Seeking God in Suffering – When It’s Hard to Pray
When It’s Hard to Pray
DAY 8 | Mark 2:1-12
Some men came, bringing to [Jesus] a paralyzed man, carried by four of them. —Mark 2:3
Sometimes the suffering of life feels overwhelming, as if we are under attack and can’t find any relief. We may be debilitated by the grief of losing a loved one. Or maybe we are sick from a medical condition or treatment. Whatever the case, there are days when we feel the weight of the world on us. Lord, have mercy.
The psalmist here is feeling besieged by relentless human forces, along with the abandonment of his friends. He uses words like distress, anguish, groaning, affliction, forgotten, and terror. He fears that he will die at the hands of his enemies, and he cries out to God in agony. Lord, have mercy.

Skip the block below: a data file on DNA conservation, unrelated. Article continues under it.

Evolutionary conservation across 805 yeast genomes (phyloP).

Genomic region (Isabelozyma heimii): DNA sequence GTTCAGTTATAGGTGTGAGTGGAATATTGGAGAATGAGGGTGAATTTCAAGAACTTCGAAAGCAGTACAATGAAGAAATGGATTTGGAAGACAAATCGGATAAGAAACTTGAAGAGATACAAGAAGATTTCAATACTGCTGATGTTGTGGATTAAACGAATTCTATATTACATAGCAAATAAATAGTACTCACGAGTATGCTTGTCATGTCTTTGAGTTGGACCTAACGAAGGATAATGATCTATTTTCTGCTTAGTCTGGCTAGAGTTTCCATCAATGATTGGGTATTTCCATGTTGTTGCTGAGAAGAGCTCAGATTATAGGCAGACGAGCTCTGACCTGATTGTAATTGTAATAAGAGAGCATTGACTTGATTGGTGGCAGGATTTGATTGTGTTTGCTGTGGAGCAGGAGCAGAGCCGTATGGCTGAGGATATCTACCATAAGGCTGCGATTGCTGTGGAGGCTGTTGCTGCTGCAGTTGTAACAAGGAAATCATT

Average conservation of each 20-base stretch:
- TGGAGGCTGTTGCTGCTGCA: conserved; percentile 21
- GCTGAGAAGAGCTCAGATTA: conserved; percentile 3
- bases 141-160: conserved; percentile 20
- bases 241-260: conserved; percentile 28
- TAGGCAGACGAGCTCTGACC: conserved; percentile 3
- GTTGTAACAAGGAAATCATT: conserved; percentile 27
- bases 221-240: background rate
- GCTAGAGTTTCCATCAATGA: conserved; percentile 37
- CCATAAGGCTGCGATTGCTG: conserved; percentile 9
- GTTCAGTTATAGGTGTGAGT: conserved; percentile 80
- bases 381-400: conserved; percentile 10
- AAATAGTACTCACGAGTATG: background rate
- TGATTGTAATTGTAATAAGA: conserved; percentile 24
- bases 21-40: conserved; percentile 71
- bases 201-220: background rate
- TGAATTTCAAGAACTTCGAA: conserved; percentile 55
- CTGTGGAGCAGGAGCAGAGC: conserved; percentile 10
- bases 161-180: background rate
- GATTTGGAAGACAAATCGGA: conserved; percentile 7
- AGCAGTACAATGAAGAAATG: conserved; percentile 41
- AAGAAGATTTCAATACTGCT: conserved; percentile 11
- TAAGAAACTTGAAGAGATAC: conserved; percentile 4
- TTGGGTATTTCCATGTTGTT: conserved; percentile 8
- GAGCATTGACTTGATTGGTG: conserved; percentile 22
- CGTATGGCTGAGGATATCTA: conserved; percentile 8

Perhaps you can recall a time you felt that way, when the walls and ceiling seemed to be closing in on you. While my personal suffering pales in comparison to that of people with chronic illness, I do remember feeling particularly burdened when—a few weeks after my second surgery for cancer—my husband had a heart attack and also needed surgery. In his recovery room, a compassionate nurse prepared a bed beside him for me to rest in as well.
Looking back on turbulent times, we can see how the Lord was with us and delivered us. God answers the cries of his people and shines his loving face on us, lighting up the darkness.
O God, you are my God, and I trust you. “My times are in your hands.” Help me not to let my life’s troubles cloud my vision of you and the hope that is found in you alone. Amen.
The Bible in a Year – Day 152 – Being Forgotten
The Bible in a Year with Fr. Mike Schmitz – Day 152: Being Forgotten Fr. Mike reminds us that, eventually, all of us will be forgotten by the world. He encourages us to keep our eyes fixed on heaven, focusing on surrender and trust in God, rather than control. Today’s readings are 1 Kings 10, Ecclesiastes 8-9, and Psalm 8. Please note: The Bible contains adult themes that may not be suitable for children – parental discretion is advised.